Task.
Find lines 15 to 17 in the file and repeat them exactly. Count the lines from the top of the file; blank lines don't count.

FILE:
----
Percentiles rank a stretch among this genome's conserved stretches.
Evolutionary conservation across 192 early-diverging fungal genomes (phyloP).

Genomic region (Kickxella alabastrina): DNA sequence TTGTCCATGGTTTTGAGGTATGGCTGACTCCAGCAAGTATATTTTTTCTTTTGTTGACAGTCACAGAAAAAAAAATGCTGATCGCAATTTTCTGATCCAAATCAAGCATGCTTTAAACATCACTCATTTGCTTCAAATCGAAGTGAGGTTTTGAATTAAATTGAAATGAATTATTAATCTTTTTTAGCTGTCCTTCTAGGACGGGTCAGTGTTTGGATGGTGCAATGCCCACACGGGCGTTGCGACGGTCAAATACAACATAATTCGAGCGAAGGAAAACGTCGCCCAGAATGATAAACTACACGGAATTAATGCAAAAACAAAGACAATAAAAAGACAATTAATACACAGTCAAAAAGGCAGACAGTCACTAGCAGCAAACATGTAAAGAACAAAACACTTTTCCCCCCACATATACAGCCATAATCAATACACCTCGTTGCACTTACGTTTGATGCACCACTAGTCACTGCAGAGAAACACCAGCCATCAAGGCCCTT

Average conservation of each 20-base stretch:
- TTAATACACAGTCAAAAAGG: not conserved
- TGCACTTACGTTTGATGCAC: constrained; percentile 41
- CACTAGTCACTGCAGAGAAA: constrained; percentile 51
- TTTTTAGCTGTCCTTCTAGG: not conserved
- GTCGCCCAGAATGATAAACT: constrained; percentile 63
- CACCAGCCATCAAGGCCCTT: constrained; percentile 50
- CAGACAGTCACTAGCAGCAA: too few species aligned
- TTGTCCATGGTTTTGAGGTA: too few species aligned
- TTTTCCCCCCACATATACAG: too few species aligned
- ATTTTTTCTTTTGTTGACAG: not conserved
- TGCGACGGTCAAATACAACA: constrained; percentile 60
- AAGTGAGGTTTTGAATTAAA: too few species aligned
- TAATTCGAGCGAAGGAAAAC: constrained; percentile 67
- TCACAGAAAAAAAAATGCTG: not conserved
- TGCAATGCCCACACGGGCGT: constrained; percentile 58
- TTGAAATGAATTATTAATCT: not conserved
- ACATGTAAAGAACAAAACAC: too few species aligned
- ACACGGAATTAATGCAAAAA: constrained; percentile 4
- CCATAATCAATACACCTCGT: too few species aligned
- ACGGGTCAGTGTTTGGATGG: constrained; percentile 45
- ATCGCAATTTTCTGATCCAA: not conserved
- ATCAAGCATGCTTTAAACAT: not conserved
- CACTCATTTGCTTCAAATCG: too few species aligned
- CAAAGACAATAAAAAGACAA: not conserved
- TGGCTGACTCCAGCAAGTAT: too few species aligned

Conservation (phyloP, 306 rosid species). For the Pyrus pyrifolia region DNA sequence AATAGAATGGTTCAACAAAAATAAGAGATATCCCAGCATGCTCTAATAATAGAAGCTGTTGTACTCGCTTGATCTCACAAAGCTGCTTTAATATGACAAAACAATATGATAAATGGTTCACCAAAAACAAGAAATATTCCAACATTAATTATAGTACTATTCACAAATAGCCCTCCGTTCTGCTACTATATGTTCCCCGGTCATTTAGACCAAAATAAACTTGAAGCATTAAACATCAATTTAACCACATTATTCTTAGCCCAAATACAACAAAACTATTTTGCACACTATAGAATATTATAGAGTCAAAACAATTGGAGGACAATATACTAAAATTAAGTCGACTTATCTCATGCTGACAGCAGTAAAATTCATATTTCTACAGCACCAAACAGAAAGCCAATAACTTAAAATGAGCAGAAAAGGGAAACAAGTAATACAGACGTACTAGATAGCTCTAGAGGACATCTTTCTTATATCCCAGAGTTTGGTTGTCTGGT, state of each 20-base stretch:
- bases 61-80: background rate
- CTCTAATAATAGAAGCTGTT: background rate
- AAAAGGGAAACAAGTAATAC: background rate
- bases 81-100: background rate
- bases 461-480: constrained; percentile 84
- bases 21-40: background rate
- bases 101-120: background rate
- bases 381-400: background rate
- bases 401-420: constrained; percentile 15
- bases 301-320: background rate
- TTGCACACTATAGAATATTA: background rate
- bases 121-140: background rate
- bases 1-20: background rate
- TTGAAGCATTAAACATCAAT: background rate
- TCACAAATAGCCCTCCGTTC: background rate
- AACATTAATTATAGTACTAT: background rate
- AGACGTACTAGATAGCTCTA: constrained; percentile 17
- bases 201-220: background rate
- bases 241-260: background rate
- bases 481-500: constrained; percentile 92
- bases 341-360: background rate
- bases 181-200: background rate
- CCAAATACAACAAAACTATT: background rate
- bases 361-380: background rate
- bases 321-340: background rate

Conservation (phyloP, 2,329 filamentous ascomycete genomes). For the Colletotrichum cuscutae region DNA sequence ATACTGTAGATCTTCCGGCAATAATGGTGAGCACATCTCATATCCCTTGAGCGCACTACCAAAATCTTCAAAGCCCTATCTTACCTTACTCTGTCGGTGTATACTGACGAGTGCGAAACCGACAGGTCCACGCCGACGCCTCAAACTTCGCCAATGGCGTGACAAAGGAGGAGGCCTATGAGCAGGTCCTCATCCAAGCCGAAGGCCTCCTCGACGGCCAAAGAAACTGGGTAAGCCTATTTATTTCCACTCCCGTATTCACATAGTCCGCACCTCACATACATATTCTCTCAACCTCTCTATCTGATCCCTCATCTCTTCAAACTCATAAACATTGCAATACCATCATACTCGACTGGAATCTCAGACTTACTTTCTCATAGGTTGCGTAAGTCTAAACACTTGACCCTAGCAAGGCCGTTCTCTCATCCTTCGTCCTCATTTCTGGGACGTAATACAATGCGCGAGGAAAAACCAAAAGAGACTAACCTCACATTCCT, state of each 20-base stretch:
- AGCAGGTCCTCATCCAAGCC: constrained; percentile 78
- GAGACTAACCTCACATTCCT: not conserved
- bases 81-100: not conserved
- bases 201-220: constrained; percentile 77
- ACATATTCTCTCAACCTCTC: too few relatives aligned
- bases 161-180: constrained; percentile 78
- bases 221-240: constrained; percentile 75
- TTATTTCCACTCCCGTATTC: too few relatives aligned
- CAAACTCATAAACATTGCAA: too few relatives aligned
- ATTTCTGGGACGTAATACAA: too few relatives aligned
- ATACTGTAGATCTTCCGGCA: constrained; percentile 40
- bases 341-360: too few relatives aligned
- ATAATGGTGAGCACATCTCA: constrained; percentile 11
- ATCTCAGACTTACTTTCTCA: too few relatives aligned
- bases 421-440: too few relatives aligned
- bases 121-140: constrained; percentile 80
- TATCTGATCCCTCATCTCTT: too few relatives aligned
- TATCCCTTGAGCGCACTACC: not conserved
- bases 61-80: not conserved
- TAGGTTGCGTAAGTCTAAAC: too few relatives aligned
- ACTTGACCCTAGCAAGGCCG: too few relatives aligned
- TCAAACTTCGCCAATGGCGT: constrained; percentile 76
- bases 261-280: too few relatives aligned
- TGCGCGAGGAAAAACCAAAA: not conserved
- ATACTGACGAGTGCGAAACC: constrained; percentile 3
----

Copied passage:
- TGCGACGGTCAAATACAACA: constrained; percentile 60
- AAGTGAGGTTTTGAATTAAA: too few species aligned
- TAATTCGAGCGAAGGAAAAC: constrained; percentile 67